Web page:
Concerns About My Hens' Eggs

Concerns About My Hens' Eggs

As your chickens begin to lay eggs, some concerns may come up. Most of these relate primarily to the health and conditions of the chickens and their environment. Here, however, we will discuss concerns focused mostly on the condition of the eggs laid.

A hen’s health and diet have a huge impact upon the eggs they lay. Make sure the environmental conditions and diet are as close to ideal as possible (Environment and diet are covered in other posts. Click on the link to see them.). This will increase egg health, whether eggs are produced to hatch live chicks or to eat, as well as increase the number of eggs produced. This is especially important when the eggs will be fertilized and incubated to produce chicks.

One of the most common side effects of insufficient diet is a thin shelled egg. This is caused by a calcium deficiency in the hen. To solve this problem, check the diet of the chickens. Remember, calcium is one of the dietary staples of all life, including chickens, particularly hens laying eggs. Eggs require large amounts of calcium, most of which creates the shell. It may be a good idea to add a calcium supplement to the diet. Many hen owners always add the calcium supplement when they know a hen will soon begin laying eggs.

On occasion, a chicken may lay an egg with no shell whatsoever. This is no cause for concern, as long as it is only a rare problem. This is an especially prevalent issue in young chickens, who are first getting the hang of egg-laying. However, if it happens more than very rarely, you should reexamine the amount of calcium in the chicken’s diet and the chicken’s overall health.

Egg With No Shell

On occasion, an egg may be laid without a shell. This is no cause for concern.

Dietary issues related to egg production are not caused exclusively by calcium deficiency. A variety of other imbalances can cause similar problems. For instance, too much salt in the diet may, potentially, cause many of the same problem as a calcium deficiency; however, it is much more common for the problem to be a lack of calcium.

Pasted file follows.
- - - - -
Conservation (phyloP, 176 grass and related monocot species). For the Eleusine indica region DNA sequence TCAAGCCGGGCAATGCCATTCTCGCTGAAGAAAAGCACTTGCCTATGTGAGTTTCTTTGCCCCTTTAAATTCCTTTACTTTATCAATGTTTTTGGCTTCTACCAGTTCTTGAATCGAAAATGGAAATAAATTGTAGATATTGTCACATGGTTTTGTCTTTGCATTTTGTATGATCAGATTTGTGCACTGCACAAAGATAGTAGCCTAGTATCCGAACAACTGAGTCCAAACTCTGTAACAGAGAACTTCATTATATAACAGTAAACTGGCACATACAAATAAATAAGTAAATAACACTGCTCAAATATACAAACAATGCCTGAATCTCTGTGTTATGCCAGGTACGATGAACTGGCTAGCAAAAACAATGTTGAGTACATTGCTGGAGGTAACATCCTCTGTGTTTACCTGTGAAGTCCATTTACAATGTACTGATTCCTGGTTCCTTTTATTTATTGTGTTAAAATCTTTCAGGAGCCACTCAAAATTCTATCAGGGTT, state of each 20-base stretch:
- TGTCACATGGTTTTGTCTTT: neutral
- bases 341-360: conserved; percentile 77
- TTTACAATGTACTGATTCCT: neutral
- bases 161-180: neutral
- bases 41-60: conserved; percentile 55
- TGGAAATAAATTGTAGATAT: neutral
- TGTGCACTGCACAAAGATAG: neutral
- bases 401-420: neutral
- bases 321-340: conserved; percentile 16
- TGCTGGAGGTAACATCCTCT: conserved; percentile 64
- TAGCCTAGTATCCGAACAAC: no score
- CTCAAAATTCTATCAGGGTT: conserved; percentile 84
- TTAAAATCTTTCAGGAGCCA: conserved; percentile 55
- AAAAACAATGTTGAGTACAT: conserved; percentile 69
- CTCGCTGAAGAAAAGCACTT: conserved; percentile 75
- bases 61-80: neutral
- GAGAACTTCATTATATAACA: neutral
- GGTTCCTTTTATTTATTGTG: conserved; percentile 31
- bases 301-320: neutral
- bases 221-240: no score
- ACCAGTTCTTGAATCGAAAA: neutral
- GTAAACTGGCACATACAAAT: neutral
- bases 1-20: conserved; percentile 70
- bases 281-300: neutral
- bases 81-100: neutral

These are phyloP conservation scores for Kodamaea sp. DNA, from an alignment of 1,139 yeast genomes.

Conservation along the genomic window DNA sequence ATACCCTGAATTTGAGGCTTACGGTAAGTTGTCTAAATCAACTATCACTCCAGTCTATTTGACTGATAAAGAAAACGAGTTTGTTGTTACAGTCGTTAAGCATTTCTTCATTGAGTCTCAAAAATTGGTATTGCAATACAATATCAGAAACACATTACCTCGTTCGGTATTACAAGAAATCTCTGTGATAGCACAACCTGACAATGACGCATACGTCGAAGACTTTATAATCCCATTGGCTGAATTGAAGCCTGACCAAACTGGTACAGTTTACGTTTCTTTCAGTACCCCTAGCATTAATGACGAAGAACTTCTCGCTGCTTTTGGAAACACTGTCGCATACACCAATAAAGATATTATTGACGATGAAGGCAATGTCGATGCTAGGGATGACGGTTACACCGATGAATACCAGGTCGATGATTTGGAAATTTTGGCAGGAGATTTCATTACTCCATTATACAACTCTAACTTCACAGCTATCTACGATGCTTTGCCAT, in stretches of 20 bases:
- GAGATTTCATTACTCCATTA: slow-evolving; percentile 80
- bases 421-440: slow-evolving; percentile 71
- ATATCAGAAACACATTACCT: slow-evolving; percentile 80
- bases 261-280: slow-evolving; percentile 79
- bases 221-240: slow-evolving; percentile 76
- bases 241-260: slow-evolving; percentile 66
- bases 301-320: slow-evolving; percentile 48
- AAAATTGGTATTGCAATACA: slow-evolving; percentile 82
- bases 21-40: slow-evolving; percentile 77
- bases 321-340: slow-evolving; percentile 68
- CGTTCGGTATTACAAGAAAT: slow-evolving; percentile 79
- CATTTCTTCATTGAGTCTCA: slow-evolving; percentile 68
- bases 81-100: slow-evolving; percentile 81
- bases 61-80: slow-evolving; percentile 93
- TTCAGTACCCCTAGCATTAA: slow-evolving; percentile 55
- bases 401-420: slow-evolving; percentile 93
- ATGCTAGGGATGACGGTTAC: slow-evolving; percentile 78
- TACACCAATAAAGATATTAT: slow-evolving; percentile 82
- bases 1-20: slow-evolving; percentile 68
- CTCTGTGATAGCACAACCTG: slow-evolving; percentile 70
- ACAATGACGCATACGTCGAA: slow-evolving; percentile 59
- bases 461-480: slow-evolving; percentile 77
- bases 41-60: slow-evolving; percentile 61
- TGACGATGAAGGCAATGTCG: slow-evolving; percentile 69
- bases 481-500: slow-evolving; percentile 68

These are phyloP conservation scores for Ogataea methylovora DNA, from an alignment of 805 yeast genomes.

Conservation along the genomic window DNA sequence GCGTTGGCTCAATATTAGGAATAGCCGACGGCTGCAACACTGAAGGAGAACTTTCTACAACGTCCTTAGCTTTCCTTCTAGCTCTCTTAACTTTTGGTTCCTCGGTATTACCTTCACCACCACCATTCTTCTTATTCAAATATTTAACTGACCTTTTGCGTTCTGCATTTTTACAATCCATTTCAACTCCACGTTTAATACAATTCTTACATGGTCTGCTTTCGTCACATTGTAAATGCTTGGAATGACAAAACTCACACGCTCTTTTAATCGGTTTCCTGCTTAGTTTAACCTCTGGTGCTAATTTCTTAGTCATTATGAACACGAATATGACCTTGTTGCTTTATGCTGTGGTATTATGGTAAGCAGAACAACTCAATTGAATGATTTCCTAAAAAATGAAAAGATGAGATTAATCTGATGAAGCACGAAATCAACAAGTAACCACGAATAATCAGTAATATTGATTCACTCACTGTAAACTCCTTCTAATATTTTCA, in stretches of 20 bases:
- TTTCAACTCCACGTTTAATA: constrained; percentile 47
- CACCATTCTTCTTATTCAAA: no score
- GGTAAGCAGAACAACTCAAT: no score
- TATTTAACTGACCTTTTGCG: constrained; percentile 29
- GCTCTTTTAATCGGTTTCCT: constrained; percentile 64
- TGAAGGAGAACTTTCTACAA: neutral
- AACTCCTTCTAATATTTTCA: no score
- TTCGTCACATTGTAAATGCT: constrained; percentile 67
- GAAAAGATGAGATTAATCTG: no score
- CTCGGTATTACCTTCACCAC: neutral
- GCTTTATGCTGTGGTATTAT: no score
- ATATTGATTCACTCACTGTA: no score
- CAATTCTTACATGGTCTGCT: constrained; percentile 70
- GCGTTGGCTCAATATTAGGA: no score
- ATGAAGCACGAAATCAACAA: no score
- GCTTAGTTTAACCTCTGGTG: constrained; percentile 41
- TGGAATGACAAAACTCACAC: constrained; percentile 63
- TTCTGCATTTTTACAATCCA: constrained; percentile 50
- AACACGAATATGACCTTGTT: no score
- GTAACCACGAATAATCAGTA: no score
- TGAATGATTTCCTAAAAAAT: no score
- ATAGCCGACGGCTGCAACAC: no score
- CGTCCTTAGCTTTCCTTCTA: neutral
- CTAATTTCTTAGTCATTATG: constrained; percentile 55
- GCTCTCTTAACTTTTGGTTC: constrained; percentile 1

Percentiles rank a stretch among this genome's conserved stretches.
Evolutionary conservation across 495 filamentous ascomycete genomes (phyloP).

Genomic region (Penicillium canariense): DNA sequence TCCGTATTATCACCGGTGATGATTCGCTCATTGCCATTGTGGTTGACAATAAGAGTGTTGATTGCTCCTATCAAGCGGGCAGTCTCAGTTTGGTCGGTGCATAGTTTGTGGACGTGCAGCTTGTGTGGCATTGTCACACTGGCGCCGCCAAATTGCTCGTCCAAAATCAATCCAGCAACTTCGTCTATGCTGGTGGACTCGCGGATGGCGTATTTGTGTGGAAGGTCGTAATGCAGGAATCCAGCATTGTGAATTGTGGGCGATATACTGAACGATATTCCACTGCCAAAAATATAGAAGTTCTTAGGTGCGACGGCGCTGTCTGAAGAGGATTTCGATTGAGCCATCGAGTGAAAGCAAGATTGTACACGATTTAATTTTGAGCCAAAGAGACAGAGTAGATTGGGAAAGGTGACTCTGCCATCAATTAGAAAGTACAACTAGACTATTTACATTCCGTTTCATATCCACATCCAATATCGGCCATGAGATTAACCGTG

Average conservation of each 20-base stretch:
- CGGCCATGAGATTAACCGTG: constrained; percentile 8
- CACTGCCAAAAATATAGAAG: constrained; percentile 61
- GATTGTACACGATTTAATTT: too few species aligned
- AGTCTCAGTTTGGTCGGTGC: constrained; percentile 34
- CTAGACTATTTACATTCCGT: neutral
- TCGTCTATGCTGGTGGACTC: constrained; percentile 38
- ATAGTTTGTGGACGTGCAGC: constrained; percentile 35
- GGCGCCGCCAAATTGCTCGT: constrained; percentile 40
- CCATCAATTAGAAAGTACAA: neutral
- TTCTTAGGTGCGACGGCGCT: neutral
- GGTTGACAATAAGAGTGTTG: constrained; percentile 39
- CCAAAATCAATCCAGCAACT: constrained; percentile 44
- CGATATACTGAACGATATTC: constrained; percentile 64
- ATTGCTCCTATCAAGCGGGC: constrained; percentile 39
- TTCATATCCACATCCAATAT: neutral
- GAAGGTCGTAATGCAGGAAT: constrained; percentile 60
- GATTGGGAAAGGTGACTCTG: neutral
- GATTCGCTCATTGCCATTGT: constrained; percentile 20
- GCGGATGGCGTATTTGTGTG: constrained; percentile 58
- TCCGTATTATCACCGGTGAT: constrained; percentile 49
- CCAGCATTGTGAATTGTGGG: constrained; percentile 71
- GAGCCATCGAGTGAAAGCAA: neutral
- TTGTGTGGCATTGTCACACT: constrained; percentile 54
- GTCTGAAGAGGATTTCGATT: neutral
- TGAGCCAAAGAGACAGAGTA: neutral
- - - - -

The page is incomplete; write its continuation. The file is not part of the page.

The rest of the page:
The problem may also be with the environment. If the hens are disturbed during the night, especially by something they may perceive as a predator, it could cause a disturbance in egg production. An unclean or frequently disturbed habitat will almost always impact egg production negatively.

Illness may also negatively affect egg production. Infectious Bronchitis, also called IBV, is one of the more prevalent diseases in poultry. It primarily causes respiratory problems, but also can affect number and quality of eggs laid. Vaccination and revaccination can help prevent this disease, as will maintaining a clean and healthy environment. If you suspect one of your birds has IBV, remove it from contact with the others. Other illnesses will also disrupt egg production, and should be prevented as much as possible and dealt with if they surface.

There are some factors of egg production that are completely out of your control. If you are doing everything right, and the hen is still laying few or no eggs, it may be caused by a genetic or inborn problem that the hen naturally has. If a hen frequently lays eggs with thin shells, or no shell whatsoever, the problem may be a defective shell gland, which you can do very little about. These issues are relatively uncommon.

But, when all is said and done, a healthy hen in a proper environment with a balanced and nutritious diet should lay healthy, well developed eggs on a regular basis.